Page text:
A Poem for My Grandma

Hello, friends. I’ve neglected my blog terribly because I’ve been taking care of something–someone–else. I’ve neglected my writing as well… but I’ve gotten a lot better on the guitar, and my singing voice is back in form. (Did you know I was a singer? I majored in voice at UT Austin before the page called me away.)

I sang my grandma out on Wednesday night. The week before, I brought her balloons and blueberry muffins and flowers for her 98th birthday. We laughed and talked about the kids for hours, even though she wasn’t feeling well.

One week later, she was gone.

Grandma was my biggest fan, my confidant, and more like a twin to me than a grandmother. She loved me completely, and I loved her back the same way. I’m so glad I took the time this year to care for her.

What a gift.


When I knew she was passing soon, I realized I would be asked to write her obituary, Instead, I wrote this poem.

My grandma was
watermelon and
one more chocolate
a favorite hymn
a salty mouth
a sweet little voice
and a fierce love that
went around and around
her kitchen with
broken toes and a strong back
for thirteen years.
She was
a hug a yardstick
a whole jar of divinity
underwear in the back bedroom
Spaghettios in the pantry
cookies and grits
vegetable soup and
bran muffins
interesting cakes
laundry on the line
feeding the old people
a radio left on
and more. She was
a drive in the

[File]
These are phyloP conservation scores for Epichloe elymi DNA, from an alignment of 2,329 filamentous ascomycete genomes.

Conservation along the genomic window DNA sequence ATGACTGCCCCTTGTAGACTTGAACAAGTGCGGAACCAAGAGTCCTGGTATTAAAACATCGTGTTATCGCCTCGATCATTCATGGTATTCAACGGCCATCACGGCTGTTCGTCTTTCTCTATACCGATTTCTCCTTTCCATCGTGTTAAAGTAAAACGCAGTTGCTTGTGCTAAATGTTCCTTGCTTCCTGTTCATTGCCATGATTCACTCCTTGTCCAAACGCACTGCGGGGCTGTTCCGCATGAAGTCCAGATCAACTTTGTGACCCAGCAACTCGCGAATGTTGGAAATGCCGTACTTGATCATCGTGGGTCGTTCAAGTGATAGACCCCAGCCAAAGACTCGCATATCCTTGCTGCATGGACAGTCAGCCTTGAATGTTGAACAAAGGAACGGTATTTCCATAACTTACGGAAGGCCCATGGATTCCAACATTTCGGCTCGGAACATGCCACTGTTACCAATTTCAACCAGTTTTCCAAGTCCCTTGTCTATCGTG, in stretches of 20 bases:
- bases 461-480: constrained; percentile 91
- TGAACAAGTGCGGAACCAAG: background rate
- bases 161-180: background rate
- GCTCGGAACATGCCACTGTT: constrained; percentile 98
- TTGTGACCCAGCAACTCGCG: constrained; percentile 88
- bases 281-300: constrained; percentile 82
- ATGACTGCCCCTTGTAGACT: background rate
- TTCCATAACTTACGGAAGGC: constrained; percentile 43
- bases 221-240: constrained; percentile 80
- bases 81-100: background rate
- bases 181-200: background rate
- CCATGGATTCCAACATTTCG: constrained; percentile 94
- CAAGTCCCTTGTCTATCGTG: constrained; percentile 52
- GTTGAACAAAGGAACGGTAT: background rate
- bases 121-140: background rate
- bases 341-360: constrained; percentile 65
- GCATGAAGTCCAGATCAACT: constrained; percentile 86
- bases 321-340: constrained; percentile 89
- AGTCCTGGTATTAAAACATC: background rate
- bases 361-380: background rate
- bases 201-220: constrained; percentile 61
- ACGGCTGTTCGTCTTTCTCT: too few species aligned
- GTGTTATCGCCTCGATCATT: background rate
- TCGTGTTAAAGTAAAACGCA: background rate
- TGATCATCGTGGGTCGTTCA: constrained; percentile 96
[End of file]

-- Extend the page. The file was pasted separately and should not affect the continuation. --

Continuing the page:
violets and birdsong
red lipstick
black hair
Solo Serve shoes
a packed lunch at the movies
in a Jeep Collins bag
mischief in a laugh
and horseshit little Eva.
Grandma was
everyone’s favorite
25 more kisses
than anyone else.
January 24, 1920

Posted in Family News, People I Love on 02/03/2018 01:50 am



    I enjoyed meeting you recently at Bookfest by the Bay. I had the opportunity to hear more than one of the authors panels that you participated in. I look forward to discovering your books.
    Being a grandmother myself I found your poem very dear. If grief is the price we pay for love then memories are the salve that soothes the wounds created by grief. Your poem is filled with so many wonderful memories of a love well spent. Please accept my condolences on the passing of your grandmother. I appreciate that the poem written for her brought many wonderful memories of the ladies who made my childhood special.


    • Nikki Loftin

      Thank you so much, Sandra. I loved the Bookfest, and meeting so many readers of all ages. I hope you have a wonderful, book-filled spring!


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